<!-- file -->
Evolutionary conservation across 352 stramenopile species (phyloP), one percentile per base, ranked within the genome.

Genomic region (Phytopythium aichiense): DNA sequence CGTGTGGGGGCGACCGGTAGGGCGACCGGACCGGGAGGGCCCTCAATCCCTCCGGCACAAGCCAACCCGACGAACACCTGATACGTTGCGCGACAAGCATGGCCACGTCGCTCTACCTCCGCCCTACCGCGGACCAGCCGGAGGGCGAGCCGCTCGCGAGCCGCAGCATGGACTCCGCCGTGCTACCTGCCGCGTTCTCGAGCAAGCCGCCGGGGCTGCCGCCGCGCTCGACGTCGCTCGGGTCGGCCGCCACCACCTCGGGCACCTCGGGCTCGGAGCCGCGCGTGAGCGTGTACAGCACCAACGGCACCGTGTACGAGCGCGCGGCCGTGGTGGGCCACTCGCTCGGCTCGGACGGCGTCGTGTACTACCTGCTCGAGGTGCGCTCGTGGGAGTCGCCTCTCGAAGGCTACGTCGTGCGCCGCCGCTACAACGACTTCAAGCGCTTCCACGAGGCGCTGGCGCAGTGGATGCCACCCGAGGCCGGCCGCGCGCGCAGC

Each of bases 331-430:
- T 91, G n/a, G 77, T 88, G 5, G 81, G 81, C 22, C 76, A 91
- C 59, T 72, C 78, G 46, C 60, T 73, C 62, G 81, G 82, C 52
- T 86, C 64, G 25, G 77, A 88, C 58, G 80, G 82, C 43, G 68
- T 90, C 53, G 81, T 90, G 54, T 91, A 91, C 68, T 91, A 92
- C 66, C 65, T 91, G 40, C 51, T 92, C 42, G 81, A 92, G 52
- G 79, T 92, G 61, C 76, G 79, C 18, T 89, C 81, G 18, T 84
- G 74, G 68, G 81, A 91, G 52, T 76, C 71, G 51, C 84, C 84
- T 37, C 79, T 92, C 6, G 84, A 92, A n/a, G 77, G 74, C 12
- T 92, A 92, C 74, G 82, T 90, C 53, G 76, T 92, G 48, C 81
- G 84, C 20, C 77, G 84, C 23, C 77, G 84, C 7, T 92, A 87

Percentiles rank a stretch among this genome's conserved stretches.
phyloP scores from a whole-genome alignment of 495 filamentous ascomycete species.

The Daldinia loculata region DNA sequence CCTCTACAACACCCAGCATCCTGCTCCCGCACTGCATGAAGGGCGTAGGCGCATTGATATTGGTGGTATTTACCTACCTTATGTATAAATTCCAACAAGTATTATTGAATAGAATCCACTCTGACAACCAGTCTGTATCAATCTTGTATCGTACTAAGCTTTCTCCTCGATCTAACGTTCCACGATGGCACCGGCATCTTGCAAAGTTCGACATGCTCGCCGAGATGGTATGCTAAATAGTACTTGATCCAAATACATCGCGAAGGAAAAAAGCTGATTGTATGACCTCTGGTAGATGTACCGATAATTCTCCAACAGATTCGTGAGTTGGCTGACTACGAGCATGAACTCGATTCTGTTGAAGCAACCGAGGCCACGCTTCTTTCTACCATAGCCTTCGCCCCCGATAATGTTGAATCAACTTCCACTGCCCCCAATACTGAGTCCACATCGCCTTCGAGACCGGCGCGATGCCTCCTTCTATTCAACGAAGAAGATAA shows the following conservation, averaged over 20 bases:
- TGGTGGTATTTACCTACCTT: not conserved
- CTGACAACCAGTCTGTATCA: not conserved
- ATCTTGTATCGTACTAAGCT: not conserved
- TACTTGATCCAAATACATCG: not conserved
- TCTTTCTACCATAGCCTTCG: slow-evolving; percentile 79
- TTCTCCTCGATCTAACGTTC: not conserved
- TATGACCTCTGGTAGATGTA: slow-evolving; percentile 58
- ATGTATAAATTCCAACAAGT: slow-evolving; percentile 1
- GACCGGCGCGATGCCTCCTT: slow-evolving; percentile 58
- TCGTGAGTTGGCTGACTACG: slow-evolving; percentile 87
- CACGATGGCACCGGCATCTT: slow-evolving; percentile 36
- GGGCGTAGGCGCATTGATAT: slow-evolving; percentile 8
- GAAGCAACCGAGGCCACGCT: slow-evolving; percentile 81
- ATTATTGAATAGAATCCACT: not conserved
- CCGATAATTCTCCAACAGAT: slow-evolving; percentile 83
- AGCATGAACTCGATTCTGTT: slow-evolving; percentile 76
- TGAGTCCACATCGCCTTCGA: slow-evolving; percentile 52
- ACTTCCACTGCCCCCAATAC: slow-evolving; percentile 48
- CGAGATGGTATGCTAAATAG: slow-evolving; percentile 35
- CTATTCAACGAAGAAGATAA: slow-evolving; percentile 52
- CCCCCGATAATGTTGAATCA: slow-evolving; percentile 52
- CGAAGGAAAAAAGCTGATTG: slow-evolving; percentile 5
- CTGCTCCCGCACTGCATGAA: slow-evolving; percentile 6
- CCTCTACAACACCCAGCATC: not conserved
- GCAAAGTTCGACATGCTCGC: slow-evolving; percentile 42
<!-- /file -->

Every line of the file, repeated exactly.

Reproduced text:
Evolutionary conservation across 352 stramenopile species (phyloP), one percentile per base, ranked within the genome.

Genomic region (Phytopythium aichiense): DNA sequence CGTGTGGGGGCGACCGGTAGGGCGACCGGACCGGGAGGGCCCTCAATCCCTCCGGCACAAGCCAACCCGACGAACACCTGATACGTTGCGCGACAAGCATGGCCACGTCGCTCTACCTCCGCCCTACCGCGGACCAGCCGGAGGGCGAGCCGCTCGCGAGCCGCAGCATGGACTCCGCCGTGCTACCTGCCGCGTTCTCGAGCAAGCCGCCGGGGCTGCCGCCGCGCTCGACGTCGCTCGGGTCGGCCGCCACCACCTCGGGCACCTCGGGCTCGGAGCCGCGCGTGAGCGTGTACAGCACCAACGGCACCGTGTACGAGCGCGCGGCCGTGGTGGGCCACTCGCTCGGCTCGGACGGCGTCGTGTACTACCTGCTCGAGGTGCGCTCGTGGGAGTCGCCTCTCGAAGGCTACGTCGTGCGCCGCCGCTACAACGACTTCAAGCGCTTCCACGAGGCGCTGGCGCAGTGGATGCCACCCGAGGCCGGCCGCGCGCGCAGC

Each of bases 331-430:
- T 91, G n/a, G 77, T 88, G 5, G 81, G 81, C 22, C 76, A 91
- C 59, T 72, C 78, G 46, C 60, T 73, C 62, G 81, G 82, C 52
- T 86, C 64, G 25, G 77, A 88, C 58, G 80, G 82, C 43, G 68
- T 90, C 53, G 81, T 90, G 54, T 91, A 91, C 68, T 91, A 92
- C 66, C 65, T 91, G 40, C 51, T 92, C 42, G 81, A 92, G 52
- G 79, T 92, G 61, C 76, G 79, C 18, T 89, C 81, G 18, T 84
- G 74, G 68, G 81, A 91, G 52, T 76, C 71, G 51, C 84, C 84
- T 37, C 79, T 92, C 6, G 84, A 92, A n/a, G 77, G 74, C 12
- T 92, A 92, C 74, G 82, T 90, C 53, G 76, T 92, G 48, C 81
- G 84, C 20, C 77, G 84, C 23, C 77, G 84, C 7, T 92, A 87

Percentiles rank a stretch among this genome's conserved stretches.
phyloP scores from a whole-genome alignment of 495 filamentous ascomycete species.

The Daldinia loculata region DNA sequence CCTCTACAACACCCAGCATCCTGCTCCCGCACTGCATGAAGGGCGTAGGCGCATTGATATTGGTGGTATTTACCTACCTTATGTATAAATTCCAACAAGTATTATTGAATAGAATCCACTCTGACAACCAGTCTGTATCAATCTTGTATCGTACTAAGCTTTCTCCTCGATCTAACGTTCCACGATGGCACCGGCATCTTGCAAAGTTCGACATGCTCGCCGAGATGGTATGCTAAATAGTACTTGATCCAAATACATCGCGAAGGAAAAAAGCTGATTGTATGACCTCTGGTAGATGTACCGATAATTCTCCAACAGATTCGTGAGTTGGCTGACTACGAGCATGAACTCGATTCTGTTGAAGCAACCGAGGCCACGCTTCTTTCTACCATAGCCTTCGCCCCCGATAATGTTGAATCAACTTCCACTGCCCCCAATACTGAGTCCACATCGCCTTCGAGACCGGCGCGATGCCTCCTTCTATTCAACGAAGAAGATAA shows the following conservation, averaged over 20 bases:
- TGGTGGTATTTACCTACCTT: not conserved
- CTGACAACCAGTCTGTATCA: not conserved
- ATCTTGTATCGTACTAAGCT: not conserved
- TACTTGATCCAAATACATCG: not conserved
- TCTTTCTACCATAGCCTTCG: slow-evolving; percentile 79
- TTCTCCTCGATCTAACGTTC: not conserved
- TATGACCTCTGGTAGATGTA: slow-evolving; percentile 58
- ATGTATAAATTCCAACAAGT: slow-evolving; percentile 1
- GACCGGCGCGATGCCTCCTT: slow-evolving; percentile 58
- TCGTGAGTTGGCTGACTACG: slow-evolving; percentile 87
- CACGATGGCACCGGCATCTT: slow-evolving; percentile 36
- GGGCGTAGGCGCATTGATAT: slow-evolving; percentile 8
- GAAGCAACCGAGGCCACGCT: slow-evolving; percentile 81
- ATTATTGAATAGAATCCACT: not conserved
- CCGATAATTCTCCAACAGAT: slow-evolving; percentile 83
- AGCATGAACTCGATTCTGTT: slow-evolving; percentile 76
- TGAGTCCACATCGCCTTCGA: slow-evolving; percentile 52
- ACTTCCACTGCCCCCAATAC: slow-evolving; percentile 48
- CGAGATGGTATGCTAAATAG: slow-evolving; percentile 35
- CTATTCAACGAAGAAGATAA: slow-evolving; percentile 52
- CCCCCGATAATGTTGAATCA: slow-evolving; percentile 52
- CGAAGGAAAAAAGCTGATTG: slow-evolving; percentile 5
- CTGCTCCCGCACTGCATGAA: slow-evolving; percentile 6
- CCTCTACAACACCCAGCATC: not conserved
- GCAAAGTTCGACATGCTCGC: slow-evolving; percentile 42